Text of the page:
The researchers’ estimate is based on the systematic collection of data directly from the industry and doctors during 2004, which shows the U.S. pharmaceutical industry spent 24.4% of the sales dollar on promotion, versus 13.4% for research and development, as a percentage of US domestic sales of US$235.4 billion.
“The Cost of Pushing Pills: A New Estimate of Pharmaceutical Promotion Expenditures in the United States” is co-authored by PhD candidate Marc-André Gagnon, who led the study with Joel Lexchin, a long-time researcher of pharmaceutical promotion, Toronto physician, and Associate Chair of York’s School of Health Policy & Management in the Faculty of Health. Their study appears in the January 3, 2008 issue of PLoS Medicine, an online journal published by the Public Library of Science, at http://medicine.plosjournals.org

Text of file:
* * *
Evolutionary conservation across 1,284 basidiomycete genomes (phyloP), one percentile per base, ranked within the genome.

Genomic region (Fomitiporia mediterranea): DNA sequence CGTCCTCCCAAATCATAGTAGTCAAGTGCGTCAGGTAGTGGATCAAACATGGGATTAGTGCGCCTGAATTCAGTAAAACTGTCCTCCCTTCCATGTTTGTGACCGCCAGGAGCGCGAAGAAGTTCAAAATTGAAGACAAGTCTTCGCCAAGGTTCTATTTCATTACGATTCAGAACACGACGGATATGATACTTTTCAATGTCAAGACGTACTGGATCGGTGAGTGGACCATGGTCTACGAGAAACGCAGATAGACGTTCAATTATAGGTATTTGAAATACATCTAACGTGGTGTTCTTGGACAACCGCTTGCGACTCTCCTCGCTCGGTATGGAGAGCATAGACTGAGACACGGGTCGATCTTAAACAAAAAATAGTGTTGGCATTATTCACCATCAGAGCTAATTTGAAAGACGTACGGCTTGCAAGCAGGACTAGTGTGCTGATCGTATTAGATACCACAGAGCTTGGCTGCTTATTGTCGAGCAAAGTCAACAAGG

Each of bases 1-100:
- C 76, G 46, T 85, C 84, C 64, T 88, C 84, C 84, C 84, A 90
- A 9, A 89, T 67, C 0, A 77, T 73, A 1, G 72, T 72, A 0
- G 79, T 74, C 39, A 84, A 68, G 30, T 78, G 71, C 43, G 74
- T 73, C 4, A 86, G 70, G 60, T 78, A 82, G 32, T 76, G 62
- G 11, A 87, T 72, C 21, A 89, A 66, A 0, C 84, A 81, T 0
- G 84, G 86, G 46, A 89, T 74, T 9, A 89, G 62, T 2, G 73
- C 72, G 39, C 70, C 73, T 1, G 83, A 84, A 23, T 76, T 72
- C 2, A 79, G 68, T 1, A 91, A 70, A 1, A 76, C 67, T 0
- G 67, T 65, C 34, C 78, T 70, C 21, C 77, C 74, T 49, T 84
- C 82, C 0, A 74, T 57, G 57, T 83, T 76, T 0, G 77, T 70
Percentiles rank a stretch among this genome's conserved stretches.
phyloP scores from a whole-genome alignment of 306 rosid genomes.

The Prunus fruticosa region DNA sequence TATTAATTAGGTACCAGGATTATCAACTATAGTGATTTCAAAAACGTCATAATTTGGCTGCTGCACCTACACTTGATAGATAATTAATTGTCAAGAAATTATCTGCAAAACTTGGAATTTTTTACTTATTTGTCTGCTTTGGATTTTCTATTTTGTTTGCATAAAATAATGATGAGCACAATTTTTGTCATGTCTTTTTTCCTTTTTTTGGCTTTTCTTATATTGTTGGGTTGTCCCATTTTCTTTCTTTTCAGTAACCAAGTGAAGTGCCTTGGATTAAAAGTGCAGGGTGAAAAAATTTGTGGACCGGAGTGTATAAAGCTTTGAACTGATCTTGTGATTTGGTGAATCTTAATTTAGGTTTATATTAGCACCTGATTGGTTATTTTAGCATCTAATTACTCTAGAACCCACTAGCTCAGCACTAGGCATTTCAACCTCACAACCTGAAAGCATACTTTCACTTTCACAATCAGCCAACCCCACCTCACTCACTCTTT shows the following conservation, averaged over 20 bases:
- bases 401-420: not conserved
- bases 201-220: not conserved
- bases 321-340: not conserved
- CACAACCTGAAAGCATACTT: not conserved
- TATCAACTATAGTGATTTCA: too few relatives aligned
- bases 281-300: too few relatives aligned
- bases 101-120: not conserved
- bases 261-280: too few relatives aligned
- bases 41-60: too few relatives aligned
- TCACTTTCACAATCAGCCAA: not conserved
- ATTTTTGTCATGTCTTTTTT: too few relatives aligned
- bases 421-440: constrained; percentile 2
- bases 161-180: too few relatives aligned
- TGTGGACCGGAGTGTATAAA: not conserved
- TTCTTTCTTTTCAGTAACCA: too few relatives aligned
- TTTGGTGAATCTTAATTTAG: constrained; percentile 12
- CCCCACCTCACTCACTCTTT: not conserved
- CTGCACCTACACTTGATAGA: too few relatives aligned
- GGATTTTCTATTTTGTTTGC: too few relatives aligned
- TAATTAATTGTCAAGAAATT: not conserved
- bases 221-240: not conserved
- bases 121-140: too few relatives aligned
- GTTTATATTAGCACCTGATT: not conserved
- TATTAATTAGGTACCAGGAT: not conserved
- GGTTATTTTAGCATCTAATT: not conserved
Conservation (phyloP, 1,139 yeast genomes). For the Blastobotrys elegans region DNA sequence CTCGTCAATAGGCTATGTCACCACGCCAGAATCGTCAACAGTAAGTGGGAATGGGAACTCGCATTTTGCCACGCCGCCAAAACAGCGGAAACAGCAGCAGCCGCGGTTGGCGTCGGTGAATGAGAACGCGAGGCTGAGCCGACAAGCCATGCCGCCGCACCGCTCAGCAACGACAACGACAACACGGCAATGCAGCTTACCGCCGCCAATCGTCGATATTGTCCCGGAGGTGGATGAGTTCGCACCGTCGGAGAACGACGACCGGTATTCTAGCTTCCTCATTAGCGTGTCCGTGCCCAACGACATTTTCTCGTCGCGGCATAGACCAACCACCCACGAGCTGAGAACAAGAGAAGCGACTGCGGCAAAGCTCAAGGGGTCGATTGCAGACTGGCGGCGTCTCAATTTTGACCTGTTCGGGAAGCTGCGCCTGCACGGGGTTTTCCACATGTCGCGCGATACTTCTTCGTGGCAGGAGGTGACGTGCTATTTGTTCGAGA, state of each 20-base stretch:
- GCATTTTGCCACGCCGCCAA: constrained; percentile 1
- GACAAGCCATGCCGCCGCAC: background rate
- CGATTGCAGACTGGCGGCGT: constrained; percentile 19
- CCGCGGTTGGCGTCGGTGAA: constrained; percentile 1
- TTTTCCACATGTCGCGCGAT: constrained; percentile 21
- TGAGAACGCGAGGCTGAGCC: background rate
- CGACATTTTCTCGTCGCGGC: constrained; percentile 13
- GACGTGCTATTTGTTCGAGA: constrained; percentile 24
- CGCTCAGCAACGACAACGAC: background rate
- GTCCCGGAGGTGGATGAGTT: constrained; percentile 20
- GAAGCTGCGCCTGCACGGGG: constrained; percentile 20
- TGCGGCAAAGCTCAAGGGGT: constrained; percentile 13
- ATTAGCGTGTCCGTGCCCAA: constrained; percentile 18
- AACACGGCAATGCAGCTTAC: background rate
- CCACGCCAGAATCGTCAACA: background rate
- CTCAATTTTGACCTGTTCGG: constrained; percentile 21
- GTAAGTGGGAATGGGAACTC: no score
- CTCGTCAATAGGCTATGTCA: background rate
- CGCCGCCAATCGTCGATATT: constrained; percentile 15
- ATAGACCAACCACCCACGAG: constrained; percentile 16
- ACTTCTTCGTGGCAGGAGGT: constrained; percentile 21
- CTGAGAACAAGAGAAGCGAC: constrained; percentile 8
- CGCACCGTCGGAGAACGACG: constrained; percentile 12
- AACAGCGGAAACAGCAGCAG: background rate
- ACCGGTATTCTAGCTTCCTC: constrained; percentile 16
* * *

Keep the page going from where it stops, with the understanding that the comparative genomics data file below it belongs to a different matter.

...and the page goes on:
“In our paper, we make the case for the need for a new estimate of promotional expenditures by the U.S. pharmaceutical industry,” says Gagnon. “We then explain how we used proprietary databases to construct a revised estimate and finally, we compare our results with those from other data sources to argue in favor of changing the priorities of the industry.”
The study is important because it provides the most accurate image yet of the promotional workings of the pharmaceutical industry, says Lexchin.
The authors examined the 2004 reports of IMS Health (IMS) and CAM Group (CAM), two international market research companies that provide the pharmaceutical industry with sales/marketing data and consulting services. IMS obtains its data by surveying pharmaceutical firms, while CAM surveys doctors, which explains important discrepancies in the data they provide.
The researchers used 2004 as the comparison year because it was the latest year in which information was available from both organizations.